From the 3rd floor
of the Webb City Public Library
Newspapers.com recently added several Webb City newspapers to their online collection. In addition to editions of the Webb City Sentinel from 1900 to 1964, there are 30 pages of a 1923 newspaper that was called the Central District News, a paper that proclaimed it was devoted to the interests of the economical housewives of the central district of Jasper County.
The following article educated the housewife about the benefits of spending your money in your own hometown, advice that still makes sense today. If you are interested in viewing the Webb City newspapers you can visit the genealogy room on the third floor of the Webb City Public Library.
What is meant by keeping your dollar in your own community?
There is an old saying that trading in your own hometown keeps the dollar circulating at home. It sounds good but isn’t all together true.
The goods you buy of your local merchant have got to be paid for, and about 70 cents of every dollar goes to pay for those goods, so in reality when you spend a dollar at home you keep 30 cents of it in your town.
Is it worth it? Let us see. What becomes of the 30 cents? In the first place a large part of it goes into rent, heat and light. It makes a live producing store, where otherwise it would be an empty building or no building at all.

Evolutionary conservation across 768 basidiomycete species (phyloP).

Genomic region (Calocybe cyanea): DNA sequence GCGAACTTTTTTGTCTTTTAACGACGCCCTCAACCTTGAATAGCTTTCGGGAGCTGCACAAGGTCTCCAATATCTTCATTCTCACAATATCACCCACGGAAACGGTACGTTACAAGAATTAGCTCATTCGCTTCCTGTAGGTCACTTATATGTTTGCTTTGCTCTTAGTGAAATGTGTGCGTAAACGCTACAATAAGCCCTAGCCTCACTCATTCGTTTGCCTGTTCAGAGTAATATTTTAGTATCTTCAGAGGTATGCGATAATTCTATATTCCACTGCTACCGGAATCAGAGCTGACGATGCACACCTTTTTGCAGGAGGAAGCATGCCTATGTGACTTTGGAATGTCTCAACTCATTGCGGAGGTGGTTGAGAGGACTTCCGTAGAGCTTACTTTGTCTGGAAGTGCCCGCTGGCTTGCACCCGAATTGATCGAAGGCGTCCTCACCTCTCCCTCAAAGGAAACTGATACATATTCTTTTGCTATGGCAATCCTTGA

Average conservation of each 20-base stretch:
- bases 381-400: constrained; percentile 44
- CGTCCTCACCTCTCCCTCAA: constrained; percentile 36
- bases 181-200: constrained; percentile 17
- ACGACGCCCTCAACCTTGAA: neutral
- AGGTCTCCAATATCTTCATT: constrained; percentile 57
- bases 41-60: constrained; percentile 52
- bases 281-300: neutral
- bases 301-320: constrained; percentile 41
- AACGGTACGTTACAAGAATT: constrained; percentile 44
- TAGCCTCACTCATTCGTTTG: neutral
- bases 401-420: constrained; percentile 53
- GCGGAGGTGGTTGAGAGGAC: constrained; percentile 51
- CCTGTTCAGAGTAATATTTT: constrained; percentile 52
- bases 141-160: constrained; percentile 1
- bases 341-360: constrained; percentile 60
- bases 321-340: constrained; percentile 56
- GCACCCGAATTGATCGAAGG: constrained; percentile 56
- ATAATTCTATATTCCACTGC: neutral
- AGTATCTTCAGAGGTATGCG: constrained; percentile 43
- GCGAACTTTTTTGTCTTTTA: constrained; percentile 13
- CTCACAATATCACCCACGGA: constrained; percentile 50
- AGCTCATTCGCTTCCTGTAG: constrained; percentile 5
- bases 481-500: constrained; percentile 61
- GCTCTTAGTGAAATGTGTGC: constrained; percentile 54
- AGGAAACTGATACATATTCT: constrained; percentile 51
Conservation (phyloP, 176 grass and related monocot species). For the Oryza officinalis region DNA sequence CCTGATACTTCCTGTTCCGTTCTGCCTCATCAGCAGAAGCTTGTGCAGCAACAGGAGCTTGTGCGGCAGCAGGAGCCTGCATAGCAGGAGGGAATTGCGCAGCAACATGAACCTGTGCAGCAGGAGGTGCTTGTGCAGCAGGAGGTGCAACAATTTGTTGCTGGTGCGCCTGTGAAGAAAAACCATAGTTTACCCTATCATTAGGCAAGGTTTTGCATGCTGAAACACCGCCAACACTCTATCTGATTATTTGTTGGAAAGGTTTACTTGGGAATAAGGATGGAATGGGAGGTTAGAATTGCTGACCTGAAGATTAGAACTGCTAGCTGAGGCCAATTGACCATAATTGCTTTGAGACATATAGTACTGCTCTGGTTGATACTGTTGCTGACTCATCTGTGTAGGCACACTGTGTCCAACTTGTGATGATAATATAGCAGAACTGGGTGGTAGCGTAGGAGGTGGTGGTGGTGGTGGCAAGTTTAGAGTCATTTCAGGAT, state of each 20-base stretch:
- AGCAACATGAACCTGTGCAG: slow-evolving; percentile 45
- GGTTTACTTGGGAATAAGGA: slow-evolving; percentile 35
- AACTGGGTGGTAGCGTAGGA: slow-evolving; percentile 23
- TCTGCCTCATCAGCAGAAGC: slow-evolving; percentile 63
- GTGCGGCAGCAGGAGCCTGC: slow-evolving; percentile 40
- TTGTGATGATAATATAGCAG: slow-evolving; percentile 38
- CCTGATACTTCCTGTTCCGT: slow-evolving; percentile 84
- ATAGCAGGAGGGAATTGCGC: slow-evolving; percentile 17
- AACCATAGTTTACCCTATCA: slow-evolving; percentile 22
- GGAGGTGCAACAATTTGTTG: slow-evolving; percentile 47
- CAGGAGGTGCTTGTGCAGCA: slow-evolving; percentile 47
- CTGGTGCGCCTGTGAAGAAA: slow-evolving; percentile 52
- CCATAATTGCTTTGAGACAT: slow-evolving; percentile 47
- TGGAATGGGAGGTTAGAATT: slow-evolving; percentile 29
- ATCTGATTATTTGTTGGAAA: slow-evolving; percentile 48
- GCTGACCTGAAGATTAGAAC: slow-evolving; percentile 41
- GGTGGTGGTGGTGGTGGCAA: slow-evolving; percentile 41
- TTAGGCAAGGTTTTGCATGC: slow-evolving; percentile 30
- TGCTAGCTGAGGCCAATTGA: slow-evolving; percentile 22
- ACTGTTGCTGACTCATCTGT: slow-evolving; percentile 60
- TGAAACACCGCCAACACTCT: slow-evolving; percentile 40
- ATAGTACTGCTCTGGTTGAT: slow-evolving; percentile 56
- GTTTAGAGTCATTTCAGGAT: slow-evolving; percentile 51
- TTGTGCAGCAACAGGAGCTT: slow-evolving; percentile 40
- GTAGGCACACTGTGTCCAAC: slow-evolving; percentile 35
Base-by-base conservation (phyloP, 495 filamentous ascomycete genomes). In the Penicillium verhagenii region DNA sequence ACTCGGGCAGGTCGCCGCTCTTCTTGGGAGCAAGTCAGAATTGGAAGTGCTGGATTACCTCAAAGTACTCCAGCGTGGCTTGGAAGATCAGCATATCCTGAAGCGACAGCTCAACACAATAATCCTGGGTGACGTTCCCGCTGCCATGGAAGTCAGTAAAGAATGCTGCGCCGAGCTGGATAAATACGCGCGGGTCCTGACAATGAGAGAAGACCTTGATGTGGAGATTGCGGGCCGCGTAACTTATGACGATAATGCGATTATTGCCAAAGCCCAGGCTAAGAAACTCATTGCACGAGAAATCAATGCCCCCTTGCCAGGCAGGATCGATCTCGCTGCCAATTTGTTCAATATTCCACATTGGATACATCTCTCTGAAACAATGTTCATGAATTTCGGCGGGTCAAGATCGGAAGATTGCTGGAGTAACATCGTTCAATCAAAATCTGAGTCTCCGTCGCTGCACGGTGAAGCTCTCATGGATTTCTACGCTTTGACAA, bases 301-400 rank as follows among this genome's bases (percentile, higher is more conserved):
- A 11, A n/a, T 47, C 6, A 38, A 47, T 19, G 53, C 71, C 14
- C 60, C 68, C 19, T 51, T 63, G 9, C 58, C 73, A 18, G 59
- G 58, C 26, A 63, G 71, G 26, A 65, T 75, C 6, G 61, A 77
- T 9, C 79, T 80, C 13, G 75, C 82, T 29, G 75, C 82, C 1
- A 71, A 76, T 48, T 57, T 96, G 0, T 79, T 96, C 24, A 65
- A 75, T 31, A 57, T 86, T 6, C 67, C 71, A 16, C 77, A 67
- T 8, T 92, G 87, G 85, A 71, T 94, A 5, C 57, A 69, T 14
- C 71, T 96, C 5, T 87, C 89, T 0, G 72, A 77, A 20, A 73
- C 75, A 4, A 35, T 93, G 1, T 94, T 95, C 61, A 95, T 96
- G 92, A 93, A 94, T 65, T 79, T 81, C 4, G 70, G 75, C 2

In the second place another big part goes into wages, it keeps people employed. Cease to support the store and the store will cease to support anyone else.
In the third place it contributes to taxes; it helps to pave and light the streets and run our city and county departments. It supports local enterprises, encourages hometown improvements. On that basis, out of every $1,000, $300 stays right at home, in circulation.
Figure up if you can what the town would lose if everybody sent most of their dollars away. Not a cent of it would come back to anyone.
The point is this, other things being equal, the old hometown is the best place to spend your money. You can’t send it away without interfering with the welfare of the whole community. Think twice before you do!
Your hometown merchants want and need your support.
Central District News, March 7, 1923